Putting down the swords…

Shaking Hands

Image by Nicola Corboy via Flickr

There is a strong divide going on right now in social media, the divide between marketers and public relations. People need to understand that this is not just a company problem, this is an industry problem.

I am an educated marketer.  And  marketing, by definition, is “the process by which companies determine what products or services may be of interest to customers, and the strategy to use in sales, communications and business development. It generates the strategy that underlies sales techniques, business communication, and business developments. It is an integrated process through which companies build strong customer relationships and create value for their customers and for themselves”

I am not an educated public relations specialist. Public relations, by definition, is “the practice of managing communication between an organization and its publics” 

Organically, you would expect social media to live with PR. These people live & breathe communication. It is their love just as marketing is mine. The problem lies in our very different definitions of communications and how social media can be used as a platform. In nature, social media is a platform for communication. Talking to people who love your brand, being able to put out messages and announce things. It makes sense for public  relations to naturally gravitate towards “owning” social media.

Marketers, however, see things from a different perspective. We, by nature, see social media as another marketing platform. The debate is still out who has the better intentions on this front. While marketing is traditionally seen as the strategy behind sales (which, by definition, is true) it really is so much more than that. Marketing Research is one of our most valuable and powerful tools. We measure success all the time. There are analytic’s behind everything we do. Nothing can be done on our end without being able to prove that it succeeded or it failed, and why. We understand our customers.

Now, while marketing and public relations are in a tug-of-war of sorts over ownership of social media, everyone seems to forget one thing. There should be no ownership of it. Point. Blank. Period. In organizations that are built on departments and have succeeded like this for decades; companies automatically silo. They divide and conquer, because that is what is efficient. What about customer support agents? What about creative services? What about all of the departments that have more intellectual capital than the marketing and PR departments combined? When we silo, we lose sight of the bigger picture.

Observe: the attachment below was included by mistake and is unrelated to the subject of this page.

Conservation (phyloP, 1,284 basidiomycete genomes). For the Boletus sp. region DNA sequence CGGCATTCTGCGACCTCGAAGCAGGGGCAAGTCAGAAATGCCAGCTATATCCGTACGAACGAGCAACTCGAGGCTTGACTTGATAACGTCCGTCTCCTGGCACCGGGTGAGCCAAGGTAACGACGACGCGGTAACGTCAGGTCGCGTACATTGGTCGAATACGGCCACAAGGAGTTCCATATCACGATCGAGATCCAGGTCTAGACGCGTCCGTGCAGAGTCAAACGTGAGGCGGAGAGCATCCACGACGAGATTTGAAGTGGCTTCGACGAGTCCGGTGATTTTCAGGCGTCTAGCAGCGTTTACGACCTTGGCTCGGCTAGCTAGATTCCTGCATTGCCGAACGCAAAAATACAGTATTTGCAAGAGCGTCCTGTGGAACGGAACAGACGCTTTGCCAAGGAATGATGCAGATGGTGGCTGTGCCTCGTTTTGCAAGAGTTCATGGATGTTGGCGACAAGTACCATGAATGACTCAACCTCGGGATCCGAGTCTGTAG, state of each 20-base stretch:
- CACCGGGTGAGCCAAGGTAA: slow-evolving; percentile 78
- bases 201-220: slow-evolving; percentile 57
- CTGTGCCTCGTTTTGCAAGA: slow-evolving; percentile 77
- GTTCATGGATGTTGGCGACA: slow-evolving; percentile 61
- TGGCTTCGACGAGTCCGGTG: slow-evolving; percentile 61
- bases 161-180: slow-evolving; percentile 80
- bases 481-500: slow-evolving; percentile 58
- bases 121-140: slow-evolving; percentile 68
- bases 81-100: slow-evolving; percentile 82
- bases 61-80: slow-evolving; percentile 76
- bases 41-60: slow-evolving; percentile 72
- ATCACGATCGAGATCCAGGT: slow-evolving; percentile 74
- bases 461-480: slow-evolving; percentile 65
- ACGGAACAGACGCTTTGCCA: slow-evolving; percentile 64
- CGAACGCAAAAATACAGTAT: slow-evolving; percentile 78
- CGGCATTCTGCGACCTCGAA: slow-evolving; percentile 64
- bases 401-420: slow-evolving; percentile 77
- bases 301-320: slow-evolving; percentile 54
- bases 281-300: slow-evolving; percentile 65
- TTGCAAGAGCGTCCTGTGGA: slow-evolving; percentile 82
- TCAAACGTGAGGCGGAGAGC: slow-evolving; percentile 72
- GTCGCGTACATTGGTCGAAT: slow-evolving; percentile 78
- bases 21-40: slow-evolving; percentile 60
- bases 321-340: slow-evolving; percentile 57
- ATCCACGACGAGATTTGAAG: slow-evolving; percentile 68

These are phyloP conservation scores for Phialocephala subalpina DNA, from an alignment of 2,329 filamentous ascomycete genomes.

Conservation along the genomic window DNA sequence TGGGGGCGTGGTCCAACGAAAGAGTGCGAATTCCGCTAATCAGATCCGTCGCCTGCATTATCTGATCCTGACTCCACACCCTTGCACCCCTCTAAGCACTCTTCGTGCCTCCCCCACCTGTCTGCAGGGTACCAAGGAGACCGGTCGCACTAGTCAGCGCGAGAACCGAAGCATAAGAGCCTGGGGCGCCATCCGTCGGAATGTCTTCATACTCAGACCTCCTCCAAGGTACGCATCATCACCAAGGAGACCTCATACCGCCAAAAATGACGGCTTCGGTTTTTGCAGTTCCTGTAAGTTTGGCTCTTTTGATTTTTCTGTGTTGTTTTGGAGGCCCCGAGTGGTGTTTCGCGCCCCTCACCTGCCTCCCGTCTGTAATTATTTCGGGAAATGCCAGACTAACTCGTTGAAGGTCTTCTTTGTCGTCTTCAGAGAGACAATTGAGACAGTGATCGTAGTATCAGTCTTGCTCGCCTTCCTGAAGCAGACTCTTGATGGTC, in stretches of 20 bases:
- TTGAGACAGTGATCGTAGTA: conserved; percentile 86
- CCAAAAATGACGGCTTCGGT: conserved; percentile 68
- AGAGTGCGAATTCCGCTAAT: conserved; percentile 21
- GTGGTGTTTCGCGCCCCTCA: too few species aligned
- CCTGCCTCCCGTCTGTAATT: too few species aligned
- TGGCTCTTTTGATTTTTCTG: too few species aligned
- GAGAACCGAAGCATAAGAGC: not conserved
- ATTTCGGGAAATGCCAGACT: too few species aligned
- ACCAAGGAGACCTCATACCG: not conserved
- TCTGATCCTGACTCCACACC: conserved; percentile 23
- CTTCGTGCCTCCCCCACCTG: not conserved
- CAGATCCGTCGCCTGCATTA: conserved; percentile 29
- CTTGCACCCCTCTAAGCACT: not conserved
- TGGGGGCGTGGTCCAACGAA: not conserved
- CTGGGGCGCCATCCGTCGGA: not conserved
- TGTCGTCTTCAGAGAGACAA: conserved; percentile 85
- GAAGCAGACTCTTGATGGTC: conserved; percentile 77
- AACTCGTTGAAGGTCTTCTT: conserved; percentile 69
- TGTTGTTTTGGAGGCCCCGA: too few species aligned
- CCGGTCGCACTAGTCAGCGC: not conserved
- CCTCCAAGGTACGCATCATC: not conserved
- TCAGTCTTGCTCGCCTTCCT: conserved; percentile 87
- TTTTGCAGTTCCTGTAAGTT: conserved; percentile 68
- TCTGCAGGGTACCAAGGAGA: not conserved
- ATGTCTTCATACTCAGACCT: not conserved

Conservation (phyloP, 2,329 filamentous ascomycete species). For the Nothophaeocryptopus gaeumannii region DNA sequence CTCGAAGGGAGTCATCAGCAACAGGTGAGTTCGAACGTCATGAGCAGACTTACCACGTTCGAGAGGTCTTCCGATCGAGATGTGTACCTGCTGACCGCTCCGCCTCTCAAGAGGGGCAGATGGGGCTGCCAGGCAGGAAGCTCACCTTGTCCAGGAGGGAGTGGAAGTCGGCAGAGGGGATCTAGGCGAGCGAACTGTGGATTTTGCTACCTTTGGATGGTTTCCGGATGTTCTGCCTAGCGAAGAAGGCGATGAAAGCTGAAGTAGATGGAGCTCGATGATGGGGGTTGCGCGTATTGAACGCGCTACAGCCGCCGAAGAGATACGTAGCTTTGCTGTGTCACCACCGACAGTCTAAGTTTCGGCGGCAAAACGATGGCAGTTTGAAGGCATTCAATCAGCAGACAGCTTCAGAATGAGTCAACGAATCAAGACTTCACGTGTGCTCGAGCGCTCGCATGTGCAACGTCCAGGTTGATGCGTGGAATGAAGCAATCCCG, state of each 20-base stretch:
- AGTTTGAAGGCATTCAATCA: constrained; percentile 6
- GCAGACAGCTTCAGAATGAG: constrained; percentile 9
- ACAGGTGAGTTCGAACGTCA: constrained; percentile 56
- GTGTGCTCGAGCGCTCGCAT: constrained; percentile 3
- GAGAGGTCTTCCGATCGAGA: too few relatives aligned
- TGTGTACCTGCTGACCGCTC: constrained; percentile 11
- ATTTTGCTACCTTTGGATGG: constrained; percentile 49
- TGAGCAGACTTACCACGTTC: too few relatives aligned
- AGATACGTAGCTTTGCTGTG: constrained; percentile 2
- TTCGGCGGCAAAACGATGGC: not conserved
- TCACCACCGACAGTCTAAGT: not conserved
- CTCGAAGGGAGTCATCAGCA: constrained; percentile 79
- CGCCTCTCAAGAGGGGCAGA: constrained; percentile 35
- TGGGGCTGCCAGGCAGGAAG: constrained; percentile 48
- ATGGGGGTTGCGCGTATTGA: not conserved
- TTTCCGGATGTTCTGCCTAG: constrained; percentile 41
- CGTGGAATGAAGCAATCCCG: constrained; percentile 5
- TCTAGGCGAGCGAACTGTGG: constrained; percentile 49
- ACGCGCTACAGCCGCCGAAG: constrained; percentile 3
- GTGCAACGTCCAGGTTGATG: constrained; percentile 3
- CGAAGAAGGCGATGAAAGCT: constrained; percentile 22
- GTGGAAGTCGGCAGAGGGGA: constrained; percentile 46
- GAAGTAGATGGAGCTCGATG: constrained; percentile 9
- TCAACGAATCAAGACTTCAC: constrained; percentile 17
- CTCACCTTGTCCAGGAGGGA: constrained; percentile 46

Social media is more than just the efforts of your marketing departments, or your communications department. We’re losing sight of the value of the platform as a whole. Social media is more than an outlet for a press release, more than an outlet for your marketing campaign. This is an outlet for our brands to shine, to put customers first. To listen to them, understand them, to whisper – instead of shout. Humanize your brand, but start with your people.

No longer should their live an argument where we yell at one another, criticize others based on our own personal biases. Let’s work together to make social media a skill, that every employee in your organization can master. If we want to be better marketers, better communicators, better people; let’s put down our swords & give the microphone to the people who matter most, our people.

 

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One comment

  1. Rose · June 20, 2011

    Public relations is overly concerned about protecting turf. Most p.r.s receive not training in the field and are chosen for their personalities. They live and die through their insecurities so they try to kill anything that threatens them.

    PR is not a science; it’s an art. Unlike social media, it can’t be measured. This adds to the insecurity.

    Times have changed, but p.r. methods remain stagnant.

    In my opinion, the p.r. professional should go the way of the secretary.

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